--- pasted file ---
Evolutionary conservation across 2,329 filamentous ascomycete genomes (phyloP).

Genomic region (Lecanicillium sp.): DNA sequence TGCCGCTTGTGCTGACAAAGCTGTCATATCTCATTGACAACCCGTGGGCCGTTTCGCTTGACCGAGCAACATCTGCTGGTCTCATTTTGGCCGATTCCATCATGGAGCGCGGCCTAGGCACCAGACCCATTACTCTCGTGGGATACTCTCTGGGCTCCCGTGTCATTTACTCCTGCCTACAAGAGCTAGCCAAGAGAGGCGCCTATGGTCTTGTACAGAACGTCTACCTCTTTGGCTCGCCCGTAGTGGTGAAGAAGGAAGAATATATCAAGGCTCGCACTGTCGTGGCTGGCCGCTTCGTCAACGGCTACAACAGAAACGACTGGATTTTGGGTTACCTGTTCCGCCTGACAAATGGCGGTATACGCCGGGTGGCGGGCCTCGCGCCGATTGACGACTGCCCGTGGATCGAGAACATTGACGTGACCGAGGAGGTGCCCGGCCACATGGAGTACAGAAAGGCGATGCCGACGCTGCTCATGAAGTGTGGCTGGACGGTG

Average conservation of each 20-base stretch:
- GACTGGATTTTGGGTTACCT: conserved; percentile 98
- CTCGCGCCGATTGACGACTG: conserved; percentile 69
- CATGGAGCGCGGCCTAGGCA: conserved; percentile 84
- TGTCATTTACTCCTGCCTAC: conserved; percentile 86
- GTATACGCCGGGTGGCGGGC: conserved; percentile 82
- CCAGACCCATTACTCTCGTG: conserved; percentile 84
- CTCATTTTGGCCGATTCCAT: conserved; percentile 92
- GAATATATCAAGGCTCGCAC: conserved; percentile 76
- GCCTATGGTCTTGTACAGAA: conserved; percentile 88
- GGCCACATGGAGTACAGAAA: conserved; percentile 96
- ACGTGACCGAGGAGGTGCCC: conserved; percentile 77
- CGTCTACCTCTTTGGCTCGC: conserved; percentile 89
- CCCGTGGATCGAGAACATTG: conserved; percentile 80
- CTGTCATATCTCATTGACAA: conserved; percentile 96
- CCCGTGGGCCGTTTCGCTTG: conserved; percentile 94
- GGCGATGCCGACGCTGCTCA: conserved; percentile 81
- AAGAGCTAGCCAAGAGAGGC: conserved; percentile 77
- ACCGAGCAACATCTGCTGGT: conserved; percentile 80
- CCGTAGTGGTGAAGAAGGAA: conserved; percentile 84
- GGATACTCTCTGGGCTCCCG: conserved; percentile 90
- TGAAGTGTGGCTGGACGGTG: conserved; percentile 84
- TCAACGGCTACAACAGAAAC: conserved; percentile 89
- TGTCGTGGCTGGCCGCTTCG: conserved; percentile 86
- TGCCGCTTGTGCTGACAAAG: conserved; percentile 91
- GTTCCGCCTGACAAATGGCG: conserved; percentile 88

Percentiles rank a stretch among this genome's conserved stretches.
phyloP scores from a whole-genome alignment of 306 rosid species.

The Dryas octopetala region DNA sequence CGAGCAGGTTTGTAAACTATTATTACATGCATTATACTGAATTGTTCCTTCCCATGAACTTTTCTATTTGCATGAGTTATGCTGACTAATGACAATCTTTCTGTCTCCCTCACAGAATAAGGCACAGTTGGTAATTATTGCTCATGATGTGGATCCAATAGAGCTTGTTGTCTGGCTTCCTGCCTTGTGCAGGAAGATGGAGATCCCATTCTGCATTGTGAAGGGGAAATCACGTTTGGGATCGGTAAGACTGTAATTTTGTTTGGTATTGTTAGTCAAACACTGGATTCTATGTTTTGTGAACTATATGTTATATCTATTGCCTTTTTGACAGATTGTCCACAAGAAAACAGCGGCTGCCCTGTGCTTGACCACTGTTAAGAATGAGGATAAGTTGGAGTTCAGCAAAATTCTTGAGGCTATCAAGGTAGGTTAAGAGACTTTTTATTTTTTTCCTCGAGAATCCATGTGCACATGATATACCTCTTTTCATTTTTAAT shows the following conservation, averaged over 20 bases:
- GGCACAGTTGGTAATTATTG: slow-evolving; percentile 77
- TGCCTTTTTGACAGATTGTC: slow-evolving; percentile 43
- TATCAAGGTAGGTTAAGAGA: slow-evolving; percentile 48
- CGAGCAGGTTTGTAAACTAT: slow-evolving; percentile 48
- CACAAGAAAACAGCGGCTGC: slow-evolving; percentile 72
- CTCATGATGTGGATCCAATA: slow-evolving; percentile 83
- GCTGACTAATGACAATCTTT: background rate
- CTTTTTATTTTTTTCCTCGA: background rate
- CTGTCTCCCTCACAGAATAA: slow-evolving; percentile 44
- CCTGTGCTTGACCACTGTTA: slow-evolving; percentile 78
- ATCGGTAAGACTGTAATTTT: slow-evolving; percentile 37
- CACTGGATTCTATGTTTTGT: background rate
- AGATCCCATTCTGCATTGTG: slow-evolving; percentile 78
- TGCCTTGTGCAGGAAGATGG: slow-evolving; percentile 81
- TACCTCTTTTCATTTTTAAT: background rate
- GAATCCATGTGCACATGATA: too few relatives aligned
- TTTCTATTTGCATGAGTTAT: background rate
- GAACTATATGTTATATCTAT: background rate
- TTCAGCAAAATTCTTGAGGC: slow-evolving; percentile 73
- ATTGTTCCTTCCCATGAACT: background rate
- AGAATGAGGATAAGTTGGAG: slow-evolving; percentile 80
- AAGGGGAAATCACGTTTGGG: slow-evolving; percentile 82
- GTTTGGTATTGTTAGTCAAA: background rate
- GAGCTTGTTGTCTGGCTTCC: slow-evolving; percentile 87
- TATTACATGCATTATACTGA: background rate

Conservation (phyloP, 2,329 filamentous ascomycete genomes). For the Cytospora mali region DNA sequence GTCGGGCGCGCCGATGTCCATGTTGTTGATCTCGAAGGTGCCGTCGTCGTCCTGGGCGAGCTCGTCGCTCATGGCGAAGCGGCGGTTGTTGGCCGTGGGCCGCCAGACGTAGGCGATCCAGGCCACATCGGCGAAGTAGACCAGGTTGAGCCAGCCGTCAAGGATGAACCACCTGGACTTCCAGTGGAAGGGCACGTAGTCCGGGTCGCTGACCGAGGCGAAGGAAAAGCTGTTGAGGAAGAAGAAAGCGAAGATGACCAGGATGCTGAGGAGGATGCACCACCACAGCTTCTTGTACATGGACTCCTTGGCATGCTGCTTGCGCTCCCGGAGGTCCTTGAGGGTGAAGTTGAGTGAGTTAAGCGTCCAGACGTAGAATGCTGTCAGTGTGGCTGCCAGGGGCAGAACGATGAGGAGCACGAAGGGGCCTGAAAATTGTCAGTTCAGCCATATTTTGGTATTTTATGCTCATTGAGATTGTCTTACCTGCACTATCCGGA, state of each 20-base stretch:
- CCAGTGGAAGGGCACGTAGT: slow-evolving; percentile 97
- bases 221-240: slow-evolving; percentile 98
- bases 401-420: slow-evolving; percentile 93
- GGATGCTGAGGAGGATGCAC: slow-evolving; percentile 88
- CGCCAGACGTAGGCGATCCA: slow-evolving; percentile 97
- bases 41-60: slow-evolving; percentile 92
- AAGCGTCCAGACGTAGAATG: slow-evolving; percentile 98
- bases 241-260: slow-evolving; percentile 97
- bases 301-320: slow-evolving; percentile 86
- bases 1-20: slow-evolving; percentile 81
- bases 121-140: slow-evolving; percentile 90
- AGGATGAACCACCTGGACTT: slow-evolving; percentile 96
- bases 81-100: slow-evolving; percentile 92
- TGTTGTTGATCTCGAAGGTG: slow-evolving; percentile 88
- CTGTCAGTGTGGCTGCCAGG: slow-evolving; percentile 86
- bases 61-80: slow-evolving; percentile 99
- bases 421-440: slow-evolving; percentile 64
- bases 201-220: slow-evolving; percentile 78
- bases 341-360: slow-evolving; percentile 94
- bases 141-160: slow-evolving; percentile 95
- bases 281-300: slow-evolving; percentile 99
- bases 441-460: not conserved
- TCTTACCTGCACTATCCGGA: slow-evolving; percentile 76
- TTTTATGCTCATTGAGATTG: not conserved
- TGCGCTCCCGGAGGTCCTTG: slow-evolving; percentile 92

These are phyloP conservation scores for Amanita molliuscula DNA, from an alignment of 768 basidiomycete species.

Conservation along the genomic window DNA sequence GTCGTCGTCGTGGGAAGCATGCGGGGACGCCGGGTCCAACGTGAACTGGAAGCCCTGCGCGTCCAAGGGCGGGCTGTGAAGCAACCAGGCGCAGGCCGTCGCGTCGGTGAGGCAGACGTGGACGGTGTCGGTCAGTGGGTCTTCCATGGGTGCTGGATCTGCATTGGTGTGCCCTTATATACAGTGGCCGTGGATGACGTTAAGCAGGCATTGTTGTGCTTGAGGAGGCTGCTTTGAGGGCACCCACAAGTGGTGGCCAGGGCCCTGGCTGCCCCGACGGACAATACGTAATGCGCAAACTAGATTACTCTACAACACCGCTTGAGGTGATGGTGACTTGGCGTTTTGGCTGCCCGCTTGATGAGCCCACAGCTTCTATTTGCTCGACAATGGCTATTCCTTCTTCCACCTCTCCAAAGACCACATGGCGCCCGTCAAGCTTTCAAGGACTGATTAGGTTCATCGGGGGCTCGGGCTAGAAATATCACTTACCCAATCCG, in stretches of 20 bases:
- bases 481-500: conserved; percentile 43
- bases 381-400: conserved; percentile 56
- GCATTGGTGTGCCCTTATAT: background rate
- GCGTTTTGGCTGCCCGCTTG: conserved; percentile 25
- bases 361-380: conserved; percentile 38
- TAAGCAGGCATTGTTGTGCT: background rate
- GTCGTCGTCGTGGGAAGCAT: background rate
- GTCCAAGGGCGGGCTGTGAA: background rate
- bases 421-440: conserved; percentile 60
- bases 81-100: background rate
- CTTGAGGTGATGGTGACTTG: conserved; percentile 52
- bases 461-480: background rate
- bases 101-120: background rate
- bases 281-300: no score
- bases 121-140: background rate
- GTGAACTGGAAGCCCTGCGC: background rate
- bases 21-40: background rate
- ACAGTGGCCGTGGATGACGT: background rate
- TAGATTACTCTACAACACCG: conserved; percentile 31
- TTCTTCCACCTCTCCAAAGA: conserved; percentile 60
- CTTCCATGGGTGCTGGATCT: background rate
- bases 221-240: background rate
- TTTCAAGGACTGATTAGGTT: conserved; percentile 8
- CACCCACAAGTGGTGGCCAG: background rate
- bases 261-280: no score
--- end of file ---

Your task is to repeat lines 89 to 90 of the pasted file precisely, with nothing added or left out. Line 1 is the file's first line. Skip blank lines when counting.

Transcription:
- bases 361-380: conserved; percentile 38
- TAAGCAGGCATTGTTGTGCT: background rate